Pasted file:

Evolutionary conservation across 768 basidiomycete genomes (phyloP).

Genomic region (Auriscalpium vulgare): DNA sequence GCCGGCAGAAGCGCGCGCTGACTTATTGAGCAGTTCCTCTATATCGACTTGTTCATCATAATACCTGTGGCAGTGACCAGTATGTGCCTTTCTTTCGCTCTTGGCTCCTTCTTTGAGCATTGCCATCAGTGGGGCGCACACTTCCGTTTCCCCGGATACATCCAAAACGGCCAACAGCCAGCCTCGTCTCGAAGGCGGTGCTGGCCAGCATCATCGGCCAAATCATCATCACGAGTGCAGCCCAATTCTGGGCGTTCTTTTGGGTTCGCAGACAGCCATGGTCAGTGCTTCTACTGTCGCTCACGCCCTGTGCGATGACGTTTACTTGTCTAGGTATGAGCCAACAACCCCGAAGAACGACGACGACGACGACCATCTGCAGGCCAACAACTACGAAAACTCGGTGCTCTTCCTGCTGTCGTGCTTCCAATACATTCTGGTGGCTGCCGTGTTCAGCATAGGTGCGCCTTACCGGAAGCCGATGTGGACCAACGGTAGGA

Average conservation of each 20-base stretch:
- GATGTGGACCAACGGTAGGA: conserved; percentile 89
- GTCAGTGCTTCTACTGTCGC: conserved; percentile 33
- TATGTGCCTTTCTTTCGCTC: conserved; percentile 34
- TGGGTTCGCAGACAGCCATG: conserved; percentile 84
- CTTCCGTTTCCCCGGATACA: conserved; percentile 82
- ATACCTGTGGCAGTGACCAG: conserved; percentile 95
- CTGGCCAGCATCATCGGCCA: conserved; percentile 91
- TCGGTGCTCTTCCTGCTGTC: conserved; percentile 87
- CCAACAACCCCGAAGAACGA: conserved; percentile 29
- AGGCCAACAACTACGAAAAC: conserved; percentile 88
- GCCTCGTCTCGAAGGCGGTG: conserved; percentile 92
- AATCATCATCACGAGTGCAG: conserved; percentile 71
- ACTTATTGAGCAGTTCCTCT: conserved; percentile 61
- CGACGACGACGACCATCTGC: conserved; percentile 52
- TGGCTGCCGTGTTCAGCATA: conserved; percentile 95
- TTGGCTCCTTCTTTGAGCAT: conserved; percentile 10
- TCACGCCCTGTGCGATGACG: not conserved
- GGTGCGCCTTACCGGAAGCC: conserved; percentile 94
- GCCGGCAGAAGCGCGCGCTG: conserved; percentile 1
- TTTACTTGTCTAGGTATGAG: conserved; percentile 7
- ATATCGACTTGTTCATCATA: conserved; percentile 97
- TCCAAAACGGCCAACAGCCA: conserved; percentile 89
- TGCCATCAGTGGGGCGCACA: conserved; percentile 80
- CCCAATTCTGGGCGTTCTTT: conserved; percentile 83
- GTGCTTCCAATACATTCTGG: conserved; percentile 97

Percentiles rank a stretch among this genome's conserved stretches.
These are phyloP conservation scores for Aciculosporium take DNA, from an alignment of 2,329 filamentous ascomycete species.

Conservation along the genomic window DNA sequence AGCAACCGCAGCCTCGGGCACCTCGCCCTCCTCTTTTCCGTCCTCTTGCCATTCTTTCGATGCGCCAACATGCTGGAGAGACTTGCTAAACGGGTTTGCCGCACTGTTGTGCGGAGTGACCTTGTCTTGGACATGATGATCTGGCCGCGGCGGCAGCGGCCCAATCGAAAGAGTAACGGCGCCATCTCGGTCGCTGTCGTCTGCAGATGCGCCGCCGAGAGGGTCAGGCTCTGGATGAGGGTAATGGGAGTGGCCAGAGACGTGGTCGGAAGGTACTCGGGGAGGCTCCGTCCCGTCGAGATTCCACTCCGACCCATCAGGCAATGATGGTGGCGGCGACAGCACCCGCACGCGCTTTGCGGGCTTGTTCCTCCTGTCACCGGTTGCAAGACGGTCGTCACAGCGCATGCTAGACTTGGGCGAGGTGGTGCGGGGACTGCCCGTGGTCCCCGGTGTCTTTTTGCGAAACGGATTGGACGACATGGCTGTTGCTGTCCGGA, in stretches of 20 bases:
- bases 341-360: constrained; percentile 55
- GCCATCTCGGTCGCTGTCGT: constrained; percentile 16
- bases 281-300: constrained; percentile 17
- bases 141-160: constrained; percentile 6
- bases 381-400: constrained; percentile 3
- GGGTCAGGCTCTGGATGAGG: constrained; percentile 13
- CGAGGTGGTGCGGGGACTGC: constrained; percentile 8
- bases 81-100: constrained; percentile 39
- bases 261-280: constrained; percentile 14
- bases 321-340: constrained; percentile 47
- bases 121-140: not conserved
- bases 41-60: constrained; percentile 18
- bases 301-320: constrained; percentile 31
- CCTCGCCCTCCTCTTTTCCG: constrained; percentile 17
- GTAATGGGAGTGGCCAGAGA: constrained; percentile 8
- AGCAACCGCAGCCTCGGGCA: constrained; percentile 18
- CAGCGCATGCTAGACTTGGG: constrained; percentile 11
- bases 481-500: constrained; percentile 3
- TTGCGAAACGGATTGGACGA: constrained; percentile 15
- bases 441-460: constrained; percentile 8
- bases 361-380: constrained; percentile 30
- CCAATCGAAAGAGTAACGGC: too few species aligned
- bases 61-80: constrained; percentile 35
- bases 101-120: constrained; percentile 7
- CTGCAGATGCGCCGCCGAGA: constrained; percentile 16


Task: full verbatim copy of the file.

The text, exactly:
Evolutionary conservation across 768 basidiomycete genomes (phyloP).

Genomic region (Auriscalpium vulgare): DNA sequence GCCGGCAGAAGCGCGCGCTGACTTATTGAGCAGTTCCTCTATATCGACTTGTTCATCATAATACCTGTGGCAGTGACCAGTATGTGCCTTTCTTTCGCTCTTGGCTCCTTCTTTGAGCATTGCCATCAGTGGGGCGCACACTTCCGTTTCCCCGGATACATCCAAAACGGCCAACAGCCAGCCTCGTCTCGAAGGCGGTGCTGGCCAGCATCATCGGCCAAATCATCATCACGAGTGCAGCCCAATTCTGGGCGTTCTTTTGGGTTCGCAGACAGCCATGGTCAGTGCTTCTACTGTCGCTCACGCCCTGTGCGATGACGTTTACTTGTCTAGGTATGAGCCAACAACCCCGAAGAACGACGACGACGACGACCATCTGCAGGCCAACAACTACGAAAACTCGGTGCTCTTCCTGCTGTCGTGCTTCCAATACATTCTGGTGGCTGCCGTGTTCAGCATAGGTGCGCCTTACCGGAAGCCGATGTGGACCAACGGTAGGA

Average conservation of each 20-base stretch:
- GATGTGGACCAACGGTAGGA: conserved; percentile 89
- GTCAGTGCTTCTACTGTCGC: conserved; percentile 33
- TATGTGCCTTTCTTTCGCTC: conserved; percentile 34
- TGGGTTCGCAGACAGCCATG: conserved; percentile 84
- CTTCCGTTTCCCCGGATACA: conserved; percentile 82
- ATACCTGTGGCAGTGACCAG: conserved; percentile 95
- CTGGCCAGCATCATCGGCCA: conserved; percentile 91
- TCGGTGCTCTTCCTGCTGTC: conserved; percentile 87
- CCAACAACCCCGAAGAACGA: conserved; percentile 29
- AGGCCAACAACTACGAAAAC: conserved; percentile 88
- GCCTCGTCTCGAAGGCGGTG: conserved; percentile 92
- AATCATCATCACGAGTGCAG: conserved; percentile 71
- ACTTATTGAGCAGTTCCTCT: conserved; percentile 61
- CGACGACGACGACCATCTGC: conserved; percentile 52
- TGGCTGCCGTGTTCAGCATA: conserved; percentile 95
- TTGGCTCCTTCTTTGAGCAT: conserved; percentile 10
- TCACGCCCTGTGCGATGACG: not conserved
- GGTGCGCCTTACCGGAAGCC: conserved; percentile 94
- GCCGGCAGAAGCGCGCGCTG: conserved; percentile 1
- TTTACTTGTCTAGGTATGAG: conserved; percentile 7
- ATATCGACTTGTTCATCATA: conserved; percentile 97
- TCCAAAACGGCCAACAGCCA: conserved; percentile 89
- TGCCATCAGTGGGGCGCACA: conserved; percentile 80
- CCCAATTCTGGGCGTTCTTT: conserved; percentile 83
- GTGCTTCCAATACATTCTGG: conserved; percentile 97

Percentiles rank a stretch among this genome's conserved stretches.
These are phyloP conservation scores for Aciculosporium take DNA, from an alignment of 2,329 filamentous ascomycete species.

Conservation along the genomic window DNA sequence AGCAACCGCAGCCTCGGGCACCTCGCCCTCCTCTTTTCCGTCCTCTTGCCATTCTTTCGATGCGCCAACATGCTGGAGAGACTTGCTAAACGGGTTTGCCGCACTGTTGTGCGGAGTGACCTTGTCTTGGACATGATGATCTGGCCGCGGCGGCAGCGGCCCAATCGAAAGAGTAACGGCGCCATCTCGGTCGCTGTCGTCTGCAGATGCGCCGCCGAGAGGGTCAGGCTCTGGATGAGGGTAATGGGAGTGGCCAGAGACGTGGTCGGAAGGTACTCGGGGAGGCTCCGTCCCGTCGAGATTCCACTCCGACCCATCAGGCAATGATGGTGGCGGCGACAGCACCCGCACGCGCTTTGCGGGCTTGTTCCTCCTGTCACCGGTTGCAAGACGGTCGTCACAGCGCATGCTAGACTTGGGCGAGGTGGTGCGGGGACTGCCCGTGGTCCCCGGTGTCTTTTTGCGAAACGGATTGGACGACATGGCTGTTGCTGTCCGGA, in stretches of 20 bases:
- bases 341-360: constrained; percentile 55
- GCCATCTCGGTCGCTGTCGT: constrained; percentile 16
- bases 281-300: constrained; percentile 17
- bases 141-160: constrained; percentile 6
- bases 381-400: constrained; percentile 3
- GGGTCAGGCTCTGGATGAGG: constrained; percentile 13
- CGAGGTGGTGCGGGGACTGC: constrained; percentile 8
- bases 81-100: constrained; percentile 39
- bases 261-280: constrained; percentile 14
- bases 321-340: constrained; percentile 47
- bases 121-140: not conserved
- bases 41-60: constrained; percentile 18
- bases 301-320: constrained; percentile 31
- CCTCGCCCTCCTCTTTTCCG: constrained; percentile 17
- GTAATGGGAGTGGCCAGAGA: constrained; percentile 8
- AGCAACCGCAGCCTCGGGCA: constrained; percentile 18
- CAGCGCATGCTAGACTTGGG: constrained; percentile 11
- bases 481-500: constrained; percentile 3
- TTGCGAAACGGATTGGACGA: constrained; percentile 15
- bases 441-460: constrained; percentile 8
- bases 361-380: constrained; percentile 30
- CCAATCGAAAGAGTAACGGC: too few species aligned
- bases 61-80: constrained; percentile 35
- bases 101-120: constrained; percentile 7
- CTGCAGATGCGCCGCCGAGA: constrained; percentile 16